Thursday, February 16, 2012


While pirates have been in the news a lot lately we know from the “Pirates of the Caribbean” movies that they have been around for quite a while.  But at one time, piracy was a huge problem for a young United States.

In 1784, Moroccan pirates captured the brigantine Betsey.  The Spanish government aided in negotiating a release of the vessel but in 1875 Algeria began piracy against the U.S. with the capture of the schooners Maria and the Dauphin. These two ships were held for 10 years, with more ships being captured by the Barbary Coast states (which used piracy as their livelihood) Algiers, Tunis, Morocco, and Tripoli.  In 1795 the US government paid Algeria a sum of $1M for the release of 115 sailors.  Keep in mind that in 1795 that sum was about one-sixth of the total US budget.

In 1798 the US Department of the Navy was established in part to secure American shipping and prevent piracy.  However, in October 1803, the frigate USS Philadelphia ran aground in Tripoli harbor and was unable to free herself.   Under fire from ships and guns in the harbor, the Philadelphia was eventually boarded and crew were taken ashore and held as hostages. The Philadelphia was then used against the Americans as an anchored gun battery.  Now comes the battle…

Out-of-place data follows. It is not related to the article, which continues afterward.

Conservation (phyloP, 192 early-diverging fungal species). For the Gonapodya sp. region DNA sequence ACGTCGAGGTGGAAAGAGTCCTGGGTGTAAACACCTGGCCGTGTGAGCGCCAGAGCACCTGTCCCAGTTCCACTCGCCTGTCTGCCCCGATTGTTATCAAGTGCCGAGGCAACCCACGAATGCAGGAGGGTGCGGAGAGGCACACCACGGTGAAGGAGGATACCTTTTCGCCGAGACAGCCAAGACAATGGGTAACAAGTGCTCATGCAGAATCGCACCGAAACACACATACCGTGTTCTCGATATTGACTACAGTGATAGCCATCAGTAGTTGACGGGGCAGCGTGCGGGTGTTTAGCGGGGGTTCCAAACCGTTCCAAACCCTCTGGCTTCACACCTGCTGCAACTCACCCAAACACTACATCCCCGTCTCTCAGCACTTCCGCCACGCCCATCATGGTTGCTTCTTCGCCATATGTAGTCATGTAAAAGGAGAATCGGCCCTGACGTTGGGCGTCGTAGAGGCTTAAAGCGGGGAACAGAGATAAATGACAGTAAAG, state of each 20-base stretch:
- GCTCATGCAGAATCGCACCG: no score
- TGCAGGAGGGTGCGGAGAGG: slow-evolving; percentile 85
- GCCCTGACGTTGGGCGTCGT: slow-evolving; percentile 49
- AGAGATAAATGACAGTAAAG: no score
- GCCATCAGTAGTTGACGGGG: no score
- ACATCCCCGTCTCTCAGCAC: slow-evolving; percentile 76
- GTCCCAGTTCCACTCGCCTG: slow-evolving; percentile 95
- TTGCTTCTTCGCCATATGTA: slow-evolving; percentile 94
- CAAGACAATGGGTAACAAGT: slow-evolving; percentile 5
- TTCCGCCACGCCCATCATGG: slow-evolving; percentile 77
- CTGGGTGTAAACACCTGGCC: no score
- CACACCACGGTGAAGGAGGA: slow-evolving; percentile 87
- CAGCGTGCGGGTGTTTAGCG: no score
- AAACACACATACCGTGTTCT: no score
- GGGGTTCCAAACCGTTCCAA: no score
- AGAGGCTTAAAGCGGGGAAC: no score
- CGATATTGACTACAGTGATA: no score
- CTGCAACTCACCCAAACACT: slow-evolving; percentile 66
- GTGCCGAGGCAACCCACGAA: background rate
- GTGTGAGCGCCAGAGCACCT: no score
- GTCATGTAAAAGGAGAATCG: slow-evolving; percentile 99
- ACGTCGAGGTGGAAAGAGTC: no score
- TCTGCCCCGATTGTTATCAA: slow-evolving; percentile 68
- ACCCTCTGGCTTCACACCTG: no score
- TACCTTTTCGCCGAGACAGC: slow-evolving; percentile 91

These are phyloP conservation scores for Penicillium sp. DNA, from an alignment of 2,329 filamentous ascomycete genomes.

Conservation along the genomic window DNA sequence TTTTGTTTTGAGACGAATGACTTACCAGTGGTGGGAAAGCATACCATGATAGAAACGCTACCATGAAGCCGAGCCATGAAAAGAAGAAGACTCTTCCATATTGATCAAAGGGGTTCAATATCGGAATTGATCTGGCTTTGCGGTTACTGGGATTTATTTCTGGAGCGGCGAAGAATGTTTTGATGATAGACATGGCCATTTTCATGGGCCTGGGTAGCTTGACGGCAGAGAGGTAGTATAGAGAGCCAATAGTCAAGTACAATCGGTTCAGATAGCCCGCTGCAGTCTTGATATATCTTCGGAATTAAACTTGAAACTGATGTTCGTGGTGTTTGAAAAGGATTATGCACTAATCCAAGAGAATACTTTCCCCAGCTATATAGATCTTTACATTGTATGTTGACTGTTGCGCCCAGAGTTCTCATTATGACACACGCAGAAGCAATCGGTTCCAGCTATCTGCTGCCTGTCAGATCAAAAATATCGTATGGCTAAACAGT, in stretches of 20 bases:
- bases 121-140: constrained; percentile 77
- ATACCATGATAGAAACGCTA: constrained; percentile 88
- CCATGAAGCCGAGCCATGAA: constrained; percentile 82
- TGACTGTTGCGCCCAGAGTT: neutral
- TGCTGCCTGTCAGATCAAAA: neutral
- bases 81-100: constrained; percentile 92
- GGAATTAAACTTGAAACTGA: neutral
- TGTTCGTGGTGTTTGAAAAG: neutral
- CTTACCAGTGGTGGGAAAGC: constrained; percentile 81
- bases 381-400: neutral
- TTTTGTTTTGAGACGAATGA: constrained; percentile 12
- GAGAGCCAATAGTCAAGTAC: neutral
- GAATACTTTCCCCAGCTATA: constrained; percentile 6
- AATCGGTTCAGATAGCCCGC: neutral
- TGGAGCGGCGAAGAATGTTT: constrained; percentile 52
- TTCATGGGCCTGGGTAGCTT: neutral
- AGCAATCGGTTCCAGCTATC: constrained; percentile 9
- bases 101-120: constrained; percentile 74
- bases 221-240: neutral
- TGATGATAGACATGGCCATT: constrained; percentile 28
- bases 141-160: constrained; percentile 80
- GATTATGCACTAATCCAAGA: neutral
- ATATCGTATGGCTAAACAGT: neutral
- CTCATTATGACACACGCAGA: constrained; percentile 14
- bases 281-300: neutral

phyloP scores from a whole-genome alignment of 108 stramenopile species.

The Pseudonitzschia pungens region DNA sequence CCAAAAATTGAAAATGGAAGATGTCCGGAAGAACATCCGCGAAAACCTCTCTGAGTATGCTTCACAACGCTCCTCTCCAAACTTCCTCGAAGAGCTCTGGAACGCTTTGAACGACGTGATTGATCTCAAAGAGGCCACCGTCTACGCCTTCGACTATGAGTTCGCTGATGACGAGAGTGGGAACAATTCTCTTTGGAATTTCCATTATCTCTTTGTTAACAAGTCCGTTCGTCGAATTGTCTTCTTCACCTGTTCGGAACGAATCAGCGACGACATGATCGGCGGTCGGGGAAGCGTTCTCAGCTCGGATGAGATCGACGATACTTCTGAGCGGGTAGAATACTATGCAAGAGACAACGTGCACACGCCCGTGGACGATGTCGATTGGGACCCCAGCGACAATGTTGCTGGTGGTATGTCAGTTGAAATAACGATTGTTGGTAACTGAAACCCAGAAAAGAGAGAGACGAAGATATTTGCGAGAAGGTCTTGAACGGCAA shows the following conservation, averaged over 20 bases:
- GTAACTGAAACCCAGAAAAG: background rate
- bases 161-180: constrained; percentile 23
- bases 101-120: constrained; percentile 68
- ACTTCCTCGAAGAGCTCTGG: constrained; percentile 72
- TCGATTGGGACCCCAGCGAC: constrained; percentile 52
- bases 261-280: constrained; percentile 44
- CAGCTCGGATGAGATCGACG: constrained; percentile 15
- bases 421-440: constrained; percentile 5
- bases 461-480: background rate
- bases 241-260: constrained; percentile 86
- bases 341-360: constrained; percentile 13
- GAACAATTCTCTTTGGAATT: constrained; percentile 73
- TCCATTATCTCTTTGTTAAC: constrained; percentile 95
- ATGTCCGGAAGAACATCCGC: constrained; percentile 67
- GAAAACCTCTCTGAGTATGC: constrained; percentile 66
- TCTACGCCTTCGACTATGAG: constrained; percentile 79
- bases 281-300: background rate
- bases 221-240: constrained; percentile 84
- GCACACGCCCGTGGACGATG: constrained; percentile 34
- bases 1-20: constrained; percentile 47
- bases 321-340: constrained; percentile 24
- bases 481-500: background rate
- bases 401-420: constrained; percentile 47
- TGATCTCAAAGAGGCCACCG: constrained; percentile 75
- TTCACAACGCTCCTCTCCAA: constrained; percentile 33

(Per Wiki)
On the night of February 16, 1804, Lieutenant Stephen Decatur led a small contingent of the U.S.'s first Marines in the captured Tripolitan ketch rechristened USS Intrepid, to deceive the guards on board Philadelphia and float close enough to board the captured ship. Decatur's men stormed the vessel and overpowered the Tripolitan sailors standing guard. With support from American ships, the Marines set fire to Philadelphia, denying her use to the enemy. The British Admiral Horatio Nelson, himself known as a man of action and bravery, is said to have called this "the most bold and daring act of the age.[17]"

This was the first of the Barbary wars, there would be another before US shipping would be safe in that area of the world.

     The Historical Inebriant:  Barbary Coast


  • 1/2 oz. Light Cream
  • 1/2 oz. Rum
  • 1/2 oz. White Creme de Cacao
  • 1/2 oz. Gin
  • 1/2 oz. Scotch
Shake all ingredients with ice, strain into a cocktail glass, and serve.

No comments:

Post a Comment

Post Comment: